By this time I expected to be a lot further along with the contemporary. Thing have been rough.
The image at the top of this post illustrates how rocky romance is for the current couple. They aren’t even facing devious villains, rogue demons, or icy vampires. Ordinary humans cause each other plenty of suffering.
If I didn’t know there was a happy ending, I’d be discouraged.
On the battlefields of WWII Europe, Charlie Harris fell in love, and after the war, Roger marched home without a glance back. Ten years later, Charlie receives a cryptic summons and quickly departs for his former lover’s hometown of Whistle Pass.
But Roger Black isn’t the lover of Charlie’s dreams anymore. He’s a married, hard-bitten political schemer who wants to secure his future by destroying evidence of his indiscreet past. Open homosexuality is practically a death sentence, and that photo would ruin Roger and all his wife’s nefarious plans.
Caught up in foggy, tangled events, Charlie turns to hotel manager Gabe Kasper for help, and Gabe is intrigued by the haunted soldier who so desperately desires peace. When helping his new lover places Gabe in danger, the old warrior in Charlie will have to take drastic action to protect him… or condemn them both.
“The things I want to know are in books; my best friend is the man who’ll get me a book I ain’t read.” ~ Abraham Lincoln
“A book is the only place in which you can examine a fragile thought without breaking it, or explore an explosive idea without fear it will go off in your face. It is one of the few havens remaining where a man’s mind can get both provocation and privacy.” ~ Edward P. Morgan
“Reading a book is like re-writing it for yourself. You bring to a novel, anything you read, all your experience of the world. You bring your history and you read it in your own terms.” ~ Angela Carter
“No matter how busy you may think you are, you must find time for reading, or surrender yourself to self-chosen ignorance.” ~ Confucius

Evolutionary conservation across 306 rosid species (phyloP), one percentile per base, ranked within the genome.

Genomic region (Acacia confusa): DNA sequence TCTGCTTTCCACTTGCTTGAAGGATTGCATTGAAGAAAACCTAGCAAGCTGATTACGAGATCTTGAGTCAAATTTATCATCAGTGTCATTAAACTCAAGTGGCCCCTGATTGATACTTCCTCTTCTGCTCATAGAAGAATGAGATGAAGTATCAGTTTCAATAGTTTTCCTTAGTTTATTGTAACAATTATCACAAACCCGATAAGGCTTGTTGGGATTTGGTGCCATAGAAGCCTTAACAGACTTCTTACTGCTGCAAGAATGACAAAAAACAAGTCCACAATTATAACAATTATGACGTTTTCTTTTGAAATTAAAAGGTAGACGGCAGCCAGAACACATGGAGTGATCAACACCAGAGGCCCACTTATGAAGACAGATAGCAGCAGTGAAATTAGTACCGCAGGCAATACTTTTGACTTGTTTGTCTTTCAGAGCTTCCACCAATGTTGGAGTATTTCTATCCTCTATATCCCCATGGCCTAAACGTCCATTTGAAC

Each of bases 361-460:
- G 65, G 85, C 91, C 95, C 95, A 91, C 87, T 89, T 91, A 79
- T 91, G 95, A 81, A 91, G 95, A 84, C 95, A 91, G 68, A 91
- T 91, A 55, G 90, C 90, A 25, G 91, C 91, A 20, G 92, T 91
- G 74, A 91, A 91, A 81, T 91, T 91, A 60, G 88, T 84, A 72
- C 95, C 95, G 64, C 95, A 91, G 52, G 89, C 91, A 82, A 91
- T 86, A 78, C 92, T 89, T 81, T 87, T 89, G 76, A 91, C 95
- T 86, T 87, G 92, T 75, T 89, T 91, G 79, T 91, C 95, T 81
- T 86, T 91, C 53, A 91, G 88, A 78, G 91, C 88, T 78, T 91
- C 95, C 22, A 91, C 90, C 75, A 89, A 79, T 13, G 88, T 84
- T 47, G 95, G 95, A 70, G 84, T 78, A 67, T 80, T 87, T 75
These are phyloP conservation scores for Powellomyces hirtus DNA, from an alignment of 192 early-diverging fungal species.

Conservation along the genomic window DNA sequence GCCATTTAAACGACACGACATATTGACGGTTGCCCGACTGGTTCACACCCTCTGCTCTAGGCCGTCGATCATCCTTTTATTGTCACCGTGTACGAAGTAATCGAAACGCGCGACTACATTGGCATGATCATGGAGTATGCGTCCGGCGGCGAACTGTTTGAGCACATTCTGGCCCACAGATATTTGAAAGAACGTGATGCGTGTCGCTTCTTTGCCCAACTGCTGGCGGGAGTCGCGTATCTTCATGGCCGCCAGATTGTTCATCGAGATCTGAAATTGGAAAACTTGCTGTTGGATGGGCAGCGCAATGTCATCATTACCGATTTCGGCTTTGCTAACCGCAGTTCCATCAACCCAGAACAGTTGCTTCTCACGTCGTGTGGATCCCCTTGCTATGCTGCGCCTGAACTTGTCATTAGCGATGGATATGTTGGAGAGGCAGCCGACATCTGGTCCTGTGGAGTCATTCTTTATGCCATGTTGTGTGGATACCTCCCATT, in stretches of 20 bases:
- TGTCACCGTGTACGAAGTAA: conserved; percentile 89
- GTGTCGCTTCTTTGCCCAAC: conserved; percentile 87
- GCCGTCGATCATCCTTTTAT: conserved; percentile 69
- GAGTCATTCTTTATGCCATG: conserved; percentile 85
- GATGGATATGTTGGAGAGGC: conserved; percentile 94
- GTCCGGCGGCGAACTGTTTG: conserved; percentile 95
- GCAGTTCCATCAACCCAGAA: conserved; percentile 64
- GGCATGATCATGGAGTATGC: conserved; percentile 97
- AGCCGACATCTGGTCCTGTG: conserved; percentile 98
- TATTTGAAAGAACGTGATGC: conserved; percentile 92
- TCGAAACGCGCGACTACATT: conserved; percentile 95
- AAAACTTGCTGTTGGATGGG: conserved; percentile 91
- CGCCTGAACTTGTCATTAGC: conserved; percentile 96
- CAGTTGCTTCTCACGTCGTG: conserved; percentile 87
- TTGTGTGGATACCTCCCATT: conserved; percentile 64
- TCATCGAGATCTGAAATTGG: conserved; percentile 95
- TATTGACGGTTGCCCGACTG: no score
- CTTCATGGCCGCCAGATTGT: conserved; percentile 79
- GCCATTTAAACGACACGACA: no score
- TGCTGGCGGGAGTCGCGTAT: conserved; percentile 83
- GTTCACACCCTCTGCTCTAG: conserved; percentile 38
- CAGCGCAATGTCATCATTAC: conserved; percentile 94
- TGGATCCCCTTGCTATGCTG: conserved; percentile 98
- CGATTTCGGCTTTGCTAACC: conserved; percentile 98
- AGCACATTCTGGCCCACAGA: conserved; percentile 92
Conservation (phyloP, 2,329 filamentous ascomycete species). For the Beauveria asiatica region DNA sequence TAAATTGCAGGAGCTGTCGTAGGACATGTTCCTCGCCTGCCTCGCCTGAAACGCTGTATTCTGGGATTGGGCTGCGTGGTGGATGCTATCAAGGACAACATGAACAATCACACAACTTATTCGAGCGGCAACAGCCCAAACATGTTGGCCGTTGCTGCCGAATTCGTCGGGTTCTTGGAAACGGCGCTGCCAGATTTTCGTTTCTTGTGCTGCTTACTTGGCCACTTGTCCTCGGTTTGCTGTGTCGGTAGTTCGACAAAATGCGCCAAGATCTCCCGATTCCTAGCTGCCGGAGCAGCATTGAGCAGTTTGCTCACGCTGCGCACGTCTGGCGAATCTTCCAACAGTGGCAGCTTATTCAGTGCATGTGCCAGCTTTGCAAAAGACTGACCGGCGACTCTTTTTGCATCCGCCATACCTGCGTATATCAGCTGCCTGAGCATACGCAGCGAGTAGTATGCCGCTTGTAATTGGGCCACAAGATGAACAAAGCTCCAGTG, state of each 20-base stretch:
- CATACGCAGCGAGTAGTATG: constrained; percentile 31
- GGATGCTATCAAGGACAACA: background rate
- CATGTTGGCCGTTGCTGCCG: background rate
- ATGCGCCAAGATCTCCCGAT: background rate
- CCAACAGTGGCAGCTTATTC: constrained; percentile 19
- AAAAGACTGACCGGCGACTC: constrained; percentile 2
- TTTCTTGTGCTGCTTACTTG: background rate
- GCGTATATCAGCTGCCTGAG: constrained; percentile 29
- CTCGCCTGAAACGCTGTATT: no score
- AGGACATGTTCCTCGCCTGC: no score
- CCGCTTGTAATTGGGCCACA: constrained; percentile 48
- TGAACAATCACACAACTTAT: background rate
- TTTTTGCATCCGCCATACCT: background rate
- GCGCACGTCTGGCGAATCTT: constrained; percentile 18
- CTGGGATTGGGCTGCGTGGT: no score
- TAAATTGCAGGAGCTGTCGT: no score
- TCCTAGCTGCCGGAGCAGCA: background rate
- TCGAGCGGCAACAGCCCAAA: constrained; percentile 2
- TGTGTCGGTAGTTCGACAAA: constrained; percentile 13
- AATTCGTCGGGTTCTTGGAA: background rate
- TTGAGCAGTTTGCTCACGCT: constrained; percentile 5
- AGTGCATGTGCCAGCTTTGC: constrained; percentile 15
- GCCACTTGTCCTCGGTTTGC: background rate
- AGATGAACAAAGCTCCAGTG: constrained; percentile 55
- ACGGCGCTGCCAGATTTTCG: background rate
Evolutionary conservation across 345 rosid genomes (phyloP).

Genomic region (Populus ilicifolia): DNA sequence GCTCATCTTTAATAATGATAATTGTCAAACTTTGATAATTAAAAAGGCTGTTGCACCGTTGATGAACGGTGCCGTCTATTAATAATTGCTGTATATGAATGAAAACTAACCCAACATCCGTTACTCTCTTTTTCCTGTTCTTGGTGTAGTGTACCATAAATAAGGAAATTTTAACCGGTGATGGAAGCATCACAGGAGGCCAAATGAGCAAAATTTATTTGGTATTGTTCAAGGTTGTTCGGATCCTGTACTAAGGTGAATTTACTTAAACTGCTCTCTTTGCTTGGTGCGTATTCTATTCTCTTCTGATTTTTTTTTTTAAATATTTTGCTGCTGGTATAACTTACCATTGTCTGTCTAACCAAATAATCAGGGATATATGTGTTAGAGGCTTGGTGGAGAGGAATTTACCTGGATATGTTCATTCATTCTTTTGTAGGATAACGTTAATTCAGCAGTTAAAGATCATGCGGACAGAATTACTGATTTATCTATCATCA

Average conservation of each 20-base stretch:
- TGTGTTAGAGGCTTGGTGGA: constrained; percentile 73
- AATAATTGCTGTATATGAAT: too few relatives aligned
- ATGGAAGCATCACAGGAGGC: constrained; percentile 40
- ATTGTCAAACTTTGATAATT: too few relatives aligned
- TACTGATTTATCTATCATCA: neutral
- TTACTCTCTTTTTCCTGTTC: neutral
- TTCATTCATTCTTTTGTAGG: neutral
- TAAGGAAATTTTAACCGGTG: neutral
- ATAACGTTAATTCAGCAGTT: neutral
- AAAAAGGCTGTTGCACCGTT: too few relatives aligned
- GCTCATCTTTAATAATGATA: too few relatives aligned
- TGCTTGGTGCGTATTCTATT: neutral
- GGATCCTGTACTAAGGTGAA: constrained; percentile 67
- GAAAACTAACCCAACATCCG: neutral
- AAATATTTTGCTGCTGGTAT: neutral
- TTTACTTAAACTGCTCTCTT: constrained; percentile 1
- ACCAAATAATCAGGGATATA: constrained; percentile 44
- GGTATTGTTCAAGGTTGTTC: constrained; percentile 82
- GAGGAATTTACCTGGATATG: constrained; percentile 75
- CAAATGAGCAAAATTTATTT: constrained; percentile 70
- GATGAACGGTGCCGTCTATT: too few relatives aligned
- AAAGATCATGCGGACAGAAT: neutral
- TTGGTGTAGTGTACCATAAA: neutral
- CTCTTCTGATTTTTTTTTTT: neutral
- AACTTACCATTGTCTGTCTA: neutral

“You don’t have to burn books to destroy a culture. Just get people to stop reading them.” ~ Ray Bradbury
“Anyone who says they have only one life to live must not know how to read a book.” ~ Author Unknown
Whatever format you prefer to read in, books are the passport to other worlds. Feel free to share your most recent reading.
Thanks to free for a limited time offers and deep discounts in December my Kindle has pages of titles I haven’t read. There are still books I don’t own that I’m fairly certain I want to read. So with the list in front of me I logged on to acquire a few books, on the third title my mouse hovered over the buy button, but I couldn’t click. The Kindle version costs more than the mass market release.
I prefer to read digital by a huge margin. The author is one I really enjoy and I know authors have no direct input into either pricing or distribution decisions. An author does decide which publisher and literary agency to sign with and she should consider her target audience.
I can’t bring myself to pay a premium price for an ebook. There are other authors and I find new favorites when I experiment with new-to-me voices. Will price alone make me buy a book? No, but it will keep me from buying a book.
Is the convenience of digital worth extra money? Am I being cheap and silly? How do you feel about pricing?
Like lots of people, the internet has changed the way I process news and information. I no longer subscribe to a paper and ink newspaper or magazines. I don’t watch television news or listen to radio news. News arrives via digital ink and e-videos. The advantage is a much greater depth of raw information.
The embedded video to about a local chef’s fund raising project to produce a digital cookbook.
Sounds revolutionary to me. What do y’all think? Do you use cooking apps? Would you use a cooking app? An e-cookbook?
Characters need a distinct voice too. Some of these arise naturally from the inner morass, thank goodness. While others have to be drawn out like flecks of gold hidden in river silt.
Once the characters are as nicely layered as a sweet onion, the story flows because if I fully understand who they are then I know what they would do in any situation. Building character remains the best and the hardest part of writing.
I love reading about struggles. Please share your frustrations with your own quest.